It can’t be a go, go, go kind of day, everyday, all day.  One must leave some room for rest and relishing in the goodness. Some time self care and reflection.  It is in these small windows of time that one transforms. When you sit back at the end of the day and decide what worked and didn’t for you and then decide what you will say no to – tomorrow.

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Featured Artwork

Aykut Aydogdu was born in 1986, Ankara – Turkey. He started studying Fine Arts at high school and graduated from Faculty of Fine Arts – Graphic Design. He has various works on commercial illustrations, magazine covers, movie posters. His surreal figurative works are mainly concentrated on the dilemmas of the daily life.

Our Extraordinary Potential

How do we awaken our extraordinary potential in everyday life? We must believe before we begin. By Madeline Johnson

How do we awaken our extraordinary potential in everyday life? We must believe before we begin. We strengthen our core and explore the limitless possibilities of who we can become. In the words of Jim Morrison, “We break on through to the other side.” 

You and only you are the composer of your inner harmony.

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Ordinary riches can be stolen but real riches cannot.

In your soul are infinitely precious things that cannot be take from you.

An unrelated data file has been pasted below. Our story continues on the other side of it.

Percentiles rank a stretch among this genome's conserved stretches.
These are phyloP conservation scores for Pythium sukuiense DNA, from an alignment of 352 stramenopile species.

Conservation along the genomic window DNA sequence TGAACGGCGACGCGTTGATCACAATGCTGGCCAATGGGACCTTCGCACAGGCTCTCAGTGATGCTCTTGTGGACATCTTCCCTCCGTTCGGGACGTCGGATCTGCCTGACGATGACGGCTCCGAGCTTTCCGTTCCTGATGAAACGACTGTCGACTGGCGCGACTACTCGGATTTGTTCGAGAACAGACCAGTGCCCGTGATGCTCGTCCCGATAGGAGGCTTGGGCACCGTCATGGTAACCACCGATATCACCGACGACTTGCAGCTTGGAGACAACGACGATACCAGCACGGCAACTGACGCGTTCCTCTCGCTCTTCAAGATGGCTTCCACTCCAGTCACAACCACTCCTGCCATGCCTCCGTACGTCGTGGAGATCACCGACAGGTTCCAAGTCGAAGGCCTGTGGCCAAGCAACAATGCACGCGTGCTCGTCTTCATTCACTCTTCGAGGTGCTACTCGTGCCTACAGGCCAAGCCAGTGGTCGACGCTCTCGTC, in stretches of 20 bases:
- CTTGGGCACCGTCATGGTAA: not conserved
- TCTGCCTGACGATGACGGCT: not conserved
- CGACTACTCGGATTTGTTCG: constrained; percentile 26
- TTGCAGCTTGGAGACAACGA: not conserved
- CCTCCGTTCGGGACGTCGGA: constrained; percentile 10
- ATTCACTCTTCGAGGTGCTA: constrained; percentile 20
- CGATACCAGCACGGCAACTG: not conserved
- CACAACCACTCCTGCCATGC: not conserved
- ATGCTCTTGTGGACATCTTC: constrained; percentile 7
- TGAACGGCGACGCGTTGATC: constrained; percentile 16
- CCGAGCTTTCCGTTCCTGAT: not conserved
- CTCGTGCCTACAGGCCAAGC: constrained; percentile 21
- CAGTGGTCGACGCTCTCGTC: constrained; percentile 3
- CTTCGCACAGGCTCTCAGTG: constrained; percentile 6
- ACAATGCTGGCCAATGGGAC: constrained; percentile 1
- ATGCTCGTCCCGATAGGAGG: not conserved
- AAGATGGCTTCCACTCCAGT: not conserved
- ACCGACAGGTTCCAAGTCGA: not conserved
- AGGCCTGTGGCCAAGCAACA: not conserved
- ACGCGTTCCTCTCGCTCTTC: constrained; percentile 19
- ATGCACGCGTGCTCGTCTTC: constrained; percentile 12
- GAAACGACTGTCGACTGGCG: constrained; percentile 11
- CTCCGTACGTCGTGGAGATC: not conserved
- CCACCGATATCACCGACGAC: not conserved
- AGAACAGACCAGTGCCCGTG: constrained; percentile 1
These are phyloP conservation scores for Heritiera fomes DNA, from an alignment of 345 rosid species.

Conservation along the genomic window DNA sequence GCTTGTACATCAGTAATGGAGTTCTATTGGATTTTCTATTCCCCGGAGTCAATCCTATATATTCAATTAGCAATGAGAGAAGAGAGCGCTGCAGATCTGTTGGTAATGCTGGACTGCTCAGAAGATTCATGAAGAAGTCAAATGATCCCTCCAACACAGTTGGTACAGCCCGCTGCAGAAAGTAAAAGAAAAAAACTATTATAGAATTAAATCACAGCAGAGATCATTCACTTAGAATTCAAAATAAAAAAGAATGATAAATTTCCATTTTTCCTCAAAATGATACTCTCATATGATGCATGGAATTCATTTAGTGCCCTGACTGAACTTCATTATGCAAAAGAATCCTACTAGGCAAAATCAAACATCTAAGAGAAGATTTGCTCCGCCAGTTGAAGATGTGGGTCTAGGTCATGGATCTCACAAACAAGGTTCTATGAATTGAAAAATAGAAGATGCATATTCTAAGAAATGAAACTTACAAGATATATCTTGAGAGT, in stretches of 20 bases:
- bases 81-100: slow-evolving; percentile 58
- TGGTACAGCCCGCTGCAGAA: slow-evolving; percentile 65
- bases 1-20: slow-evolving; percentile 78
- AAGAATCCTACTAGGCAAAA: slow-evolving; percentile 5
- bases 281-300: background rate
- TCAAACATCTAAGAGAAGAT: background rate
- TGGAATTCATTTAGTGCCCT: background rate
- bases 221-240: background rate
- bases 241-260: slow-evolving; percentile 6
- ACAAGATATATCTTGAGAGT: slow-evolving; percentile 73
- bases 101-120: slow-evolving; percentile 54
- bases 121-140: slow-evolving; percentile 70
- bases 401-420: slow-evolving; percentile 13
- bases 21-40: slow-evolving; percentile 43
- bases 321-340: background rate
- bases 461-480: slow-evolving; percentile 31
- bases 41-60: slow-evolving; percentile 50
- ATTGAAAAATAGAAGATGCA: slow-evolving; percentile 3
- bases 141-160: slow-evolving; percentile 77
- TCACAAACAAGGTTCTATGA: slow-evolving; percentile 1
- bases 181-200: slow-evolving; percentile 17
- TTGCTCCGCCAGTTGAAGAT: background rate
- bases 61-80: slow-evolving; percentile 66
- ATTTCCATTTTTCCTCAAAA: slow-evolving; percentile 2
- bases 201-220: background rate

– Oscar Wilde

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It’s all about your approach and attitude.

I don’t play accurately – any one can play accurately – but I play with wonderful expression.   

Read  The Importance of Being Earnest by Oscar Wilde

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The big question is whether you are going to be able to say a hearty yes to your adventure. 

– Joseph Campbell

 

Featured Artist on Instagram @slimesunday

Dr. Joe Dispenza is a synthesizer of information with a vision that extends beyond the confines of a single, scientific discipline. Drawing from diverse fields of epigenetics , molecular biology, neurocardiology, and quantum physics.

 

Unapologetically You

There is only one decision for you to make today. Do what is true and meaningful for you. By Madeline Johnson

To be unapologetically you – at your best –

gloriously flawed.

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It’s crazy how many people inspire others just by the way they live their lives. They don’t preach, they don’t coach, they just live their lives the way they see fit  – and through that act – they become an inspiration for others.

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There is only one decision for you to make today. Do what is true and meaningful for you. Time is running out. So get to it before you let someone else decide for you.

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Welcome this brand new day.

Use it as you will.

Waste it or fill it with goodness.

You have a choice.